Session 8A.8 Probabilistic Cloud Forecasting using Logistic Regression

Thursday, 28 June 2007: 9:45 AM
Summit A (The Yarrow Resort Hotel and Conference Center)
Eric M. Kemp, Northrop Grumman IT TASC, Chantilly, Virginia; and R. Alliss

Presentation PDF (111.2 kB)

We discuss the development of objective probabilistic cloud forecasts over areas viewable by a single ground observer (~2700 km^2). Our approach uses logistic regression, a statistical technique for relating predictor variables to a binary outcome. Unlike the more commonly used linear regression, logistic regression output ranges continuously from 0 to 1, and is thus more easily interpretable as a probability. In addition, errors in the logistic regression are modeled using a binomial distribution, which is more appropriate than the normal distribution employed with linear regression.

In this application, predictors are supplied from the Weather Research and Forecasting (WRF) model, which is run with a 36-km resolution domain over the continental United States (CONUS). WRF is initialized directly from the operational North American Mesoscale (NAM) analysis produced at 0000 and 1200 UTC by the National Weather Service. Column maximum relative humidity is used as the predictor, but other variables such as wind, divergence, and warm air advection are being tested.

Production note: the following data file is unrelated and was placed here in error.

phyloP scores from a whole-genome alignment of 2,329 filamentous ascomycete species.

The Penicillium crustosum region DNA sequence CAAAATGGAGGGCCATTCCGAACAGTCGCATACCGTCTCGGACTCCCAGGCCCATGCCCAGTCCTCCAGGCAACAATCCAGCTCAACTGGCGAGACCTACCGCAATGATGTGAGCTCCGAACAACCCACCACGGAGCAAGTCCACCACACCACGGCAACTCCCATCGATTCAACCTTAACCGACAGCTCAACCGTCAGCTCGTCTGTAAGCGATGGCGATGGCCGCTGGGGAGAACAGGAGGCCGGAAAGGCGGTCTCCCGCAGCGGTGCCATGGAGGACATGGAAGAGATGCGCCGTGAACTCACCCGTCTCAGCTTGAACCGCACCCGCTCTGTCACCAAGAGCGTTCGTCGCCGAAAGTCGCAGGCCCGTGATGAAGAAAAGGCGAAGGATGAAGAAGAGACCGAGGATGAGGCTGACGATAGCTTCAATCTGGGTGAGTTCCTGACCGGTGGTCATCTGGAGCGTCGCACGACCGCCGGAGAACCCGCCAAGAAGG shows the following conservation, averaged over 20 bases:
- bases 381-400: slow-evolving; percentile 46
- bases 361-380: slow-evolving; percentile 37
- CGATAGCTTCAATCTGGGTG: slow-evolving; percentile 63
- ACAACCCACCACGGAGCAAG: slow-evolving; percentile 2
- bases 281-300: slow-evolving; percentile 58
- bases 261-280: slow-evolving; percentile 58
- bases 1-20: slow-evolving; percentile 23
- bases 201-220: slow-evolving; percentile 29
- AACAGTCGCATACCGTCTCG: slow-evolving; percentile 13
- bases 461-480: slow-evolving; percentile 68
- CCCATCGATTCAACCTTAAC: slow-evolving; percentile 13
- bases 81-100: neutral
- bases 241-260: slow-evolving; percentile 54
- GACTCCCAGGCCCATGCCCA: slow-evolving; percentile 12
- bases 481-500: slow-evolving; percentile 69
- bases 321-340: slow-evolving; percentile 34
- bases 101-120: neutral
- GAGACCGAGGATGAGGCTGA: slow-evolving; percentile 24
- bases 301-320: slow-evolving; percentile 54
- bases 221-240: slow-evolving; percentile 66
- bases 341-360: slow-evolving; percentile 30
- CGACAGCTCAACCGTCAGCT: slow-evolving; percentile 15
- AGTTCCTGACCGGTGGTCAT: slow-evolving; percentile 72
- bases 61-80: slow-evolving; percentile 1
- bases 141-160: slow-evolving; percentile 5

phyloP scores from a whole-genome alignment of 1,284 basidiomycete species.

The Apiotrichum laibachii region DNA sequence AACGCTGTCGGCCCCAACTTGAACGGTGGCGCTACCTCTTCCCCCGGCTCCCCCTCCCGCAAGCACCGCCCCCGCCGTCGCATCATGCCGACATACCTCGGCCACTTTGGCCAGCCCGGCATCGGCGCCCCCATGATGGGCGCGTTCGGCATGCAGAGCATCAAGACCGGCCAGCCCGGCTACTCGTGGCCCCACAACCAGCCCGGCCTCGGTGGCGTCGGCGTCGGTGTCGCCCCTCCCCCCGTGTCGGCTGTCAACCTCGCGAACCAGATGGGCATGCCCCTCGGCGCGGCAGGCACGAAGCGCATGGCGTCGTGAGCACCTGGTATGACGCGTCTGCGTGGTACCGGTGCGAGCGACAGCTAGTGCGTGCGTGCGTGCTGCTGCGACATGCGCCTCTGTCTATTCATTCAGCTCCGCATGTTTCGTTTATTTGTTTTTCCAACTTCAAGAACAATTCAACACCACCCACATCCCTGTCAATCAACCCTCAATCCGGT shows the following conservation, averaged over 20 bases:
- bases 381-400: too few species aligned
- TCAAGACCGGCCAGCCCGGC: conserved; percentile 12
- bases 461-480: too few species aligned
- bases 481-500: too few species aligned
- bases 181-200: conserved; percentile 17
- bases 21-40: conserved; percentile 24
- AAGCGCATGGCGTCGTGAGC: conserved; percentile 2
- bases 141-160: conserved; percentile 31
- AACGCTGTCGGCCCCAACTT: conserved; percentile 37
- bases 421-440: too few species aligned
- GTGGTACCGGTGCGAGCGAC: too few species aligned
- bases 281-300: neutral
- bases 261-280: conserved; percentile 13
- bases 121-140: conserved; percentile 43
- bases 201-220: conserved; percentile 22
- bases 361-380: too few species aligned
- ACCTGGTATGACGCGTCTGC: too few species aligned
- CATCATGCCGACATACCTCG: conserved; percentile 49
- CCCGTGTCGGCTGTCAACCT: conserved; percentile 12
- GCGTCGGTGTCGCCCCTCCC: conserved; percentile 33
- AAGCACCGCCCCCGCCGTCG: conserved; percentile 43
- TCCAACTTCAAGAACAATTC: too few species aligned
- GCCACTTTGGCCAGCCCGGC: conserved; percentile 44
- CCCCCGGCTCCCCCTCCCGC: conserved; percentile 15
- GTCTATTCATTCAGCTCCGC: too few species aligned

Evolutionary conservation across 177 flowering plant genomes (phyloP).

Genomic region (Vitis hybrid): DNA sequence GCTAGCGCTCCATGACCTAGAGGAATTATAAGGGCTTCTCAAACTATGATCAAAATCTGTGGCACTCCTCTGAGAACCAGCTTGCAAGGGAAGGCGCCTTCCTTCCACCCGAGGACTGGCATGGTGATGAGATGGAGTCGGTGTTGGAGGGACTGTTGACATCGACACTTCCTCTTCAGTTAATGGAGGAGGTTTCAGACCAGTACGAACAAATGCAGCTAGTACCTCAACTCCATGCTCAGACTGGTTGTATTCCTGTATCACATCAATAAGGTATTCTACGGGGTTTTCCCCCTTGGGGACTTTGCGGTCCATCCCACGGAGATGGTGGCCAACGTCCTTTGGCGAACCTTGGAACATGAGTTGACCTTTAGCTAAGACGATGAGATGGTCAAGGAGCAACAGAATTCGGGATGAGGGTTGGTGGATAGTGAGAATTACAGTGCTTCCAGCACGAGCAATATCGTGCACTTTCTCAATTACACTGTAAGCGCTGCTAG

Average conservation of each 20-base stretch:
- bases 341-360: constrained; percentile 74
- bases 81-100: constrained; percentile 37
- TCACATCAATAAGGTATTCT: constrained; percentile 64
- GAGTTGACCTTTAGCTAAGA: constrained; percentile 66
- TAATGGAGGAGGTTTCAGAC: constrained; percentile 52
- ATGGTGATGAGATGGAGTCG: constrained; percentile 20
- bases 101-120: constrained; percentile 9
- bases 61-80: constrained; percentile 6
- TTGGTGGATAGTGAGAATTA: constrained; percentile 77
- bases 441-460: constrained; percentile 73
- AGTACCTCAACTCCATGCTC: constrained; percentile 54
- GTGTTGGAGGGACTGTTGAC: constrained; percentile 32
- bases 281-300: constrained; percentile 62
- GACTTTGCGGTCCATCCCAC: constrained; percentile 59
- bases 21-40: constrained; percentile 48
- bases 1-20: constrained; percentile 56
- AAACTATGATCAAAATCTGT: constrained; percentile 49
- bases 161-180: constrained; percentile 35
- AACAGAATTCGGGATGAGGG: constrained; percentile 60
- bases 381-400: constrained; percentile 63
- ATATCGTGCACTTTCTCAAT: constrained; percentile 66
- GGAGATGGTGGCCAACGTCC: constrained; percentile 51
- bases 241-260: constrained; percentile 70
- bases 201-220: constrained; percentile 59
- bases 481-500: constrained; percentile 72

Cloud information is derived from a 4-km resolution CONUS cloud mask created by a Cloud Mask Generator (CMG). The CMG ingests multi-spectral imagery from the Geostationary Operational Environmental Satellites (GOES), and applies a series of single- and multi-spectral tests to detect clouds. CMG pixels across the region of interest and within a 4-hour time window are treated as truth data, and are used to train and validate the regression equations. As a result, the regression forecasts can also be interpreted as a spatial/temporal average cloud fraction.

A 1-year dataset has been collected to generate hourly forecasts from 0-24 hours. Validation statistics -- including Brier Scores, Relative Operating Characteristic curves, and reliability diagrams -- show that the forecasts have skill over simpler methods (20-day persistence, random forecasts, all cloudy/clear, etc.) However, results also show significant variability in forecast performance from day-to-day. Some of the errors have been attributed to the NAM analysis, which often has significant differences in moisture profiles compared to rawinsonde data. Other errors are under investigation; corrections and results will be reported at the conference.

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